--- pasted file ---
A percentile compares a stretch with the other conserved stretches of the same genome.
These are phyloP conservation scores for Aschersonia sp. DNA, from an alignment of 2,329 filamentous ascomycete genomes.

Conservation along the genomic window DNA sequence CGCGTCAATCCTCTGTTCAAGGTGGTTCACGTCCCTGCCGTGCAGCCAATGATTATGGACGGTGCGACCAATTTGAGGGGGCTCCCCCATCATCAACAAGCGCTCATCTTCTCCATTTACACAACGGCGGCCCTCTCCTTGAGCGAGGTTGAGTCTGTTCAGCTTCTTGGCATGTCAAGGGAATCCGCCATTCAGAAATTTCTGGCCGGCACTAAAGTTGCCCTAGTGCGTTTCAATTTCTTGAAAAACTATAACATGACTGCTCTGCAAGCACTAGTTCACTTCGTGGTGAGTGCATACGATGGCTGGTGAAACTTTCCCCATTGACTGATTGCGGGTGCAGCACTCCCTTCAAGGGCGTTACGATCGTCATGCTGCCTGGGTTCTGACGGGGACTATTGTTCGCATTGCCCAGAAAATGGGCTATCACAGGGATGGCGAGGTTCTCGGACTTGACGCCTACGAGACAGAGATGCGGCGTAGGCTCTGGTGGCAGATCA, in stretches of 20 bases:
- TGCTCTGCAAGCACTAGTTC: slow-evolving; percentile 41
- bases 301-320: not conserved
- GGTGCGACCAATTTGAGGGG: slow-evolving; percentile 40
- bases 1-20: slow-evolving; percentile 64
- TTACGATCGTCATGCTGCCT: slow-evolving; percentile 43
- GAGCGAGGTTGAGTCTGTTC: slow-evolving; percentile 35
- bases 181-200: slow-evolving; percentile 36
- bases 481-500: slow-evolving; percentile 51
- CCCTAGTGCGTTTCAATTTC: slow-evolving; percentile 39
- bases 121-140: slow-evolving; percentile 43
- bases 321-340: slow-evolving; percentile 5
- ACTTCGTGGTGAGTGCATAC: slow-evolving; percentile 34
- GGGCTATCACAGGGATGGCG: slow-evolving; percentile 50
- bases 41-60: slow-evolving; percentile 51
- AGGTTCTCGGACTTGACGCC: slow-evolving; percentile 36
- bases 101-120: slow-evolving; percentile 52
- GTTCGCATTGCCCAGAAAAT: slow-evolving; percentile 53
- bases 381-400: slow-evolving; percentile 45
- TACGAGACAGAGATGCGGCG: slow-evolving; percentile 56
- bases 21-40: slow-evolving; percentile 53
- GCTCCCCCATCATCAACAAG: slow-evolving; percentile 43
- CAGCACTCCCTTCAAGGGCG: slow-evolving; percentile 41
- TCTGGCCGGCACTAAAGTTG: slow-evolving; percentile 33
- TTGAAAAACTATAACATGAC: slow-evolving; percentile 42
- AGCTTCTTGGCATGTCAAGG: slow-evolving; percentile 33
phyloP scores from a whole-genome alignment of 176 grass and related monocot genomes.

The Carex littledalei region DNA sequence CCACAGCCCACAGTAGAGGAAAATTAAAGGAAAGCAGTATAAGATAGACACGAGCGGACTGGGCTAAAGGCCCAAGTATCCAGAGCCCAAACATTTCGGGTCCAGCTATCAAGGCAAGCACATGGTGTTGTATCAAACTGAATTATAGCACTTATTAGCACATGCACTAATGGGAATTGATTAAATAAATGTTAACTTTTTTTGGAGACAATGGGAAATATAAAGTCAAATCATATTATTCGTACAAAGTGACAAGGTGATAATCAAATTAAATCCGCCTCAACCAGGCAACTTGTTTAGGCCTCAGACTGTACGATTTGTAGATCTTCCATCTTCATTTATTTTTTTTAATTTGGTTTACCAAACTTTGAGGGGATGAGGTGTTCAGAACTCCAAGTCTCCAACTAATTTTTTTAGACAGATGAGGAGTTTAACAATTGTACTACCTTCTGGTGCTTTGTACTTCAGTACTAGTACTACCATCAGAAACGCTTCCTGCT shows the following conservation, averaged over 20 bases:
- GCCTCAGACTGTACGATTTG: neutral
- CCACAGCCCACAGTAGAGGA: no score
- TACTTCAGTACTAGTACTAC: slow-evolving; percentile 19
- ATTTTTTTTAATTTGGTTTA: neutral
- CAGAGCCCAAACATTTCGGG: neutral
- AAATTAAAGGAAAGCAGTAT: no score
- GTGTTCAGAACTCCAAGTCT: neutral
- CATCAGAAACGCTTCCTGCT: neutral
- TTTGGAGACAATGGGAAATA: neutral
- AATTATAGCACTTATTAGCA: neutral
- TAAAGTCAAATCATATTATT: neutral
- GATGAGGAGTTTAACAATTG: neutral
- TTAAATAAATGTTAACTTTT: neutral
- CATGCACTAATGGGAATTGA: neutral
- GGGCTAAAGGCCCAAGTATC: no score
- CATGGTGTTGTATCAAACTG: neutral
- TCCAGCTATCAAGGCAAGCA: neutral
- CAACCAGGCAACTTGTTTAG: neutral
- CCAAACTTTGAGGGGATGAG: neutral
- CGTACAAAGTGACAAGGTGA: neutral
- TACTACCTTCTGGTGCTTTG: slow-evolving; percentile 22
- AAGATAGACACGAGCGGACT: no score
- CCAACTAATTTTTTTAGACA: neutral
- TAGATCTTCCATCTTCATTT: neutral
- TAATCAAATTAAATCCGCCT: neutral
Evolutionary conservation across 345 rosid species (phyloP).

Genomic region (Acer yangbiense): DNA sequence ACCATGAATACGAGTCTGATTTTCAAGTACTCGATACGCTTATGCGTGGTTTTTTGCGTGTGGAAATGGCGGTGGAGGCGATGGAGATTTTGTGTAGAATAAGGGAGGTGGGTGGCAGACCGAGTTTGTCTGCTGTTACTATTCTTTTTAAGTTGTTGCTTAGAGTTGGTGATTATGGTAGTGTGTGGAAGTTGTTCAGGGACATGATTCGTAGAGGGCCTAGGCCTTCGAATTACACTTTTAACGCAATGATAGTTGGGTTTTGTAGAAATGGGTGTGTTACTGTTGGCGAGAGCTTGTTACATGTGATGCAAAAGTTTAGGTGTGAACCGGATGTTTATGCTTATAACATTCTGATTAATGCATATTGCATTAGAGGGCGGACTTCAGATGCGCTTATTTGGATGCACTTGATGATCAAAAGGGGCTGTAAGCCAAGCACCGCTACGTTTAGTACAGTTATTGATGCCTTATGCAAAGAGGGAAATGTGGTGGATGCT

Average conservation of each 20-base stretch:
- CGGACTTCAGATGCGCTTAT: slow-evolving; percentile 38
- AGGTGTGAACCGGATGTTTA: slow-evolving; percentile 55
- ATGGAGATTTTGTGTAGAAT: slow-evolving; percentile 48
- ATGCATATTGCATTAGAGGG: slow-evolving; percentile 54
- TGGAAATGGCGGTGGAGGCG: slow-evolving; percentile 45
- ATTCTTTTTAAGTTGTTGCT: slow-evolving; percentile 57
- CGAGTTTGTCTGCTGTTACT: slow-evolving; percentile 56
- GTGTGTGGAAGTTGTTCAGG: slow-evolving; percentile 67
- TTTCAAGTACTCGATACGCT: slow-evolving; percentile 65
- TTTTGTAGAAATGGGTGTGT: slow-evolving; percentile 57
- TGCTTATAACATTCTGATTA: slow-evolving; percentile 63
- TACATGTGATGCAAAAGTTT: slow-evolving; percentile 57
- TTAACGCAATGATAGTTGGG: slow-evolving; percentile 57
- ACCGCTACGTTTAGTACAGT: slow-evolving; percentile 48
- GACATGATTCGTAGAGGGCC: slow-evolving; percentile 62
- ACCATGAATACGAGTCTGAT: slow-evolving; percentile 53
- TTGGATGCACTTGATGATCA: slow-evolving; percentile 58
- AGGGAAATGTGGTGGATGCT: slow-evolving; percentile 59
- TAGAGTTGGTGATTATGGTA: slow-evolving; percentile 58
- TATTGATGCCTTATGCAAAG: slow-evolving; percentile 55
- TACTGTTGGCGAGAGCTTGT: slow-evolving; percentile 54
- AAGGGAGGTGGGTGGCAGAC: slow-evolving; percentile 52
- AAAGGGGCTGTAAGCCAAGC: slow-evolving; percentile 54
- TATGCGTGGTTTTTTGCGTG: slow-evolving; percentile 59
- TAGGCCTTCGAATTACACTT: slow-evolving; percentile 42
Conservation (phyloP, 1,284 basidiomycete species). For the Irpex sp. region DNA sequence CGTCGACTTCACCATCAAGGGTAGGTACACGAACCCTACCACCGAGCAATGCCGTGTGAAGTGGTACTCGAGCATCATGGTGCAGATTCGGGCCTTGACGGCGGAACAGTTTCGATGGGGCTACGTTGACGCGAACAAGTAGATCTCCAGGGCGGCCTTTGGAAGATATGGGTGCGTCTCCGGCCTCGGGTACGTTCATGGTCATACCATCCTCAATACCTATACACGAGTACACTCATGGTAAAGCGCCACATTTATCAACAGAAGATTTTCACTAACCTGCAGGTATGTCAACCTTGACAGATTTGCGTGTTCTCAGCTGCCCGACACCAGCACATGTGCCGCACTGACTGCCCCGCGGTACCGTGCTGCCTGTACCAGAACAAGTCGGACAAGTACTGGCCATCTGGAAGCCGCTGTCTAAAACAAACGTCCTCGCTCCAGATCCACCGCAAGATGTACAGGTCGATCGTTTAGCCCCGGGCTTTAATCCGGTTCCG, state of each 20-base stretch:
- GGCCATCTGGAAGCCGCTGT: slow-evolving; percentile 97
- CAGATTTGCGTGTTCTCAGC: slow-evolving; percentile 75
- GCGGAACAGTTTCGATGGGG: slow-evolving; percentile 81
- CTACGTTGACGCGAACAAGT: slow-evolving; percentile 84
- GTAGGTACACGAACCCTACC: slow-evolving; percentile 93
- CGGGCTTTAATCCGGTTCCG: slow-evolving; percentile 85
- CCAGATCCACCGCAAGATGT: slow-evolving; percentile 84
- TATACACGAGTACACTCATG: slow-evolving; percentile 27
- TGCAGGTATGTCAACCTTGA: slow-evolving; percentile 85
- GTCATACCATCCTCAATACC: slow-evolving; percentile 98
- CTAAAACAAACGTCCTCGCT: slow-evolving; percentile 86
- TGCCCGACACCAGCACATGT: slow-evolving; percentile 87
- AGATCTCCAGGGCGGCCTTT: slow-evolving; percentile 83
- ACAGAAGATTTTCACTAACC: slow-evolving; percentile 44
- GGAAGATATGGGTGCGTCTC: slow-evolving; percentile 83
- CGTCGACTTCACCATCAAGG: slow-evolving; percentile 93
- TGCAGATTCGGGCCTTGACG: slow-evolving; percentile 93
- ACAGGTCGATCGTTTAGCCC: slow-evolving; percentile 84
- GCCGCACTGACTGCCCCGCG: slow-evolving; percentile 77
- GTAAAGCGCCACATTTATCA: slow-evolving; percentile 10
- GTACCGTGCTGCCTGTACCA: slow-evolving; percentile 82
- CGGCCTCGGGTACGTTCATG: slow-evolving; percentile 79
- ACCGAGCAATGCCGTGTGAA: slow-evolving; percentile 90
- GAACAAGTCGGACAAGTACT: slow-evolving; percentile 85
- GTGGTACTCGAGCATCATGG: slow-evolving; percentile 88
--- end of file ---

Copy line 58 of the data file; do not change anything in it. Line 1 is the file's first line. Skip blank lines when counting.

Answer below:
Average conservation of each 20-base stretch: